Alberta government seeks public input on physician-assisted death

Assisted suicide
The Alberta government is seeking input on physician-assisted dying. AP Photo/Toby Talbot

The province is looking to the public to provide input as Alberta works to develop policies on physician-assisted death.

The government has formed an advisory committee on the controversial practice, consisting of Associate Health Minister Brandy Payne, NDP MLA Bob Turner and interim Liberal Leader David Swann.

The committee’s role will be to collect input from Albertans on a number of topics around physician-assisted death, including age eligibility, location and type of services, advanced directives and reflection period.

The province said it will also find out if Albertans think publicly-funded institutions should be able to opt out of whatever directives are implemented.

How should doctors help people die? Canada’s competing assisted-death guidelines, explained

The committee will speak with stakeholder groups, health care providers and advocates and members of the public.

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“This consultation will consider important and sensitive issues around how we can provide access to physician-assisted death, while protecting vulnerable Albertans and respecting the rights of physicians and other health professionals,” Payne said in a media release Monday.

“We need input not just from legal and medical experts, but also from patients, families and caregivers.”

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The input is being sought after Canada’s Supreme Court ruled that physician-assisted death will be a legal right in some cases as of June 6, 2016.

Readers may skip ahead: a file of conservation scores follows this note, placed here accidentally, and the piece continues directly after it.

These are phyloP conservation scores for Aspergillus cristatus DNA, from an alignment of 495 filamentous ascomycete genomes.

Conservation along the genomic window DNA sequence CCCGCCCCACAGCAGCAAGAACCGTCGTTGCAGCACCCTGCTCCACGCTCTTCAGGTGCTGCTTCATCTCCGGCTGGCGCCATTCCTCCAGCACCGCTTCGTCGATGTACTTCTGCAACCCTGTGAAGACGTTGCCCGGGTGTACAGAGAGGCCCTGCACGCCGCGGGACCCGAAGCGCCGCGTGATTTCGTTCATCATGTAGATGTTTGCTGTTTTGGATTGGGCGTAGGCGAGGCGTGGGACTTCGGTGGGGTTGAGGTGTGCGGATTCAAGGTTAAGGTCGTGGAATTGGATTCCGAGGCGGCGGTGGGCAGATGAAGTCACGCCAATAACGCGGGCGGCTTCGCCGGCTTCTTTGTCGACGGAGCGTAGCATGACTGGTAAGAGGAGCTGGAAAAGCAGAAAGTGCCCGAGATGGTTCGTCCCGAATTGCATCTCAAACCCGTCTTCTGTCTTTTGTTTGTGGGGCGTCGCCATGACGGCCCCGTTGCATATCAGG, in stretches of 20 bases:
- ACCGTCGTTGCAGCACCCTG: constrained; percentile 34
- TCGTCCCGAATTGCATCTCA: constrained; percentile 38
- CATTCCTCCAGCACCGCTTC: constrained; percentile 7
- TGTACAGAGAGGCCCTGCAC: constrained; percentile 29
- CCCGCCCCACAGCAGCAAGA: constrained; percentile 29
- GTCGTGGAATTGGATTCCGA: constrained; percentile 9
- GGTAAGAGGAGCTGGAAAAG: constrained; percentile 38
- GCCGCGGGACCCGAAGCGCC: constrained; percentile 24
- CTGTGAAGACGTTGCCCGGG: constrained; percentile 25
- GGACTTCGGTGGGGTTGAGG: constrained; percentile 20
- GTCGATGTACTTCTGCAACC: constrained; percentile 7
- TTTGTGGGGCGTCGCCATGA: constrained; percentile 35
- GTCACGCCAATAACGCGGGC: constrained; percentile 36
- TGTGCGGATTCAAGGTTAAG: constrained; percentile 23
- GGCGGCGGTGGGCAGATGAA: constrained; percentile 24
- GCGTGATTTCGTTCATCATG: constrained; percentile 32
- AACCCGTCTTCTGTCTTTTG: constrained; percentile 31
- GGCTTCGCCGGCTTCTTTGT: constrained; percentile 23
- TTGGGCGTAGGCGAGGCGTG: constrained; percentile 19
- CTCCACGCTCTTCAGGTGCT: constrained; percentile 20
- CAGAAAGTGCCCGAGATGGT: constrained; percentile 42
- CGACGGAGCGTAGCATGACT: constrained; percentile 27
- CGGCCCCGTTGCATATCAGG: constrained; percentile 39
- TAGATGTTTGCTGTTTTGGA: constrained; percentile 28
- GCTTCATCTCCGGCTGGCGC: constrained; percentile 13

READ MORE: Right to die: Recommendations would make Canada’s assisted death among the world’s broadest

Alberta’s Catholic leaders came out earlier this month against legalizing physician-assisted death.

“We want to be clear that from the Catholic perspective, the intentional, wilful act of killing oneself or killing another human being is morally wrong,” Edmonton Archbishop Richard Smith said.

Smith said the most compassionate, just and ethical response is to support those who are suffering. He believes legalizing physician-assisted will place certain members of society at serious risk, including the elderly, those who suffer from mental illness or are disabled.

READ MORE: Alberta Catholic church stresses opposition to ‘morally wrong’ physician-assisted death

The province previously sought input on the practice in September 2015. The College of Physicians and Surgeons of Alberta approved an updated advice document in December following the public surveys. The college created the document in September, then asked for feedback from the public. A few hundred responses led to amendments to the draft, which include the sections on “competent adult patients” and the “period of reflection.”

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Alberta Health continues to work with the College of Physicians and Surgeons of Alberta and Alberta Health Services to decide how, when and where physician-assisted death will be provided.

Albertans are asked to weigh in on the policy through the province’s online survey by March 31.

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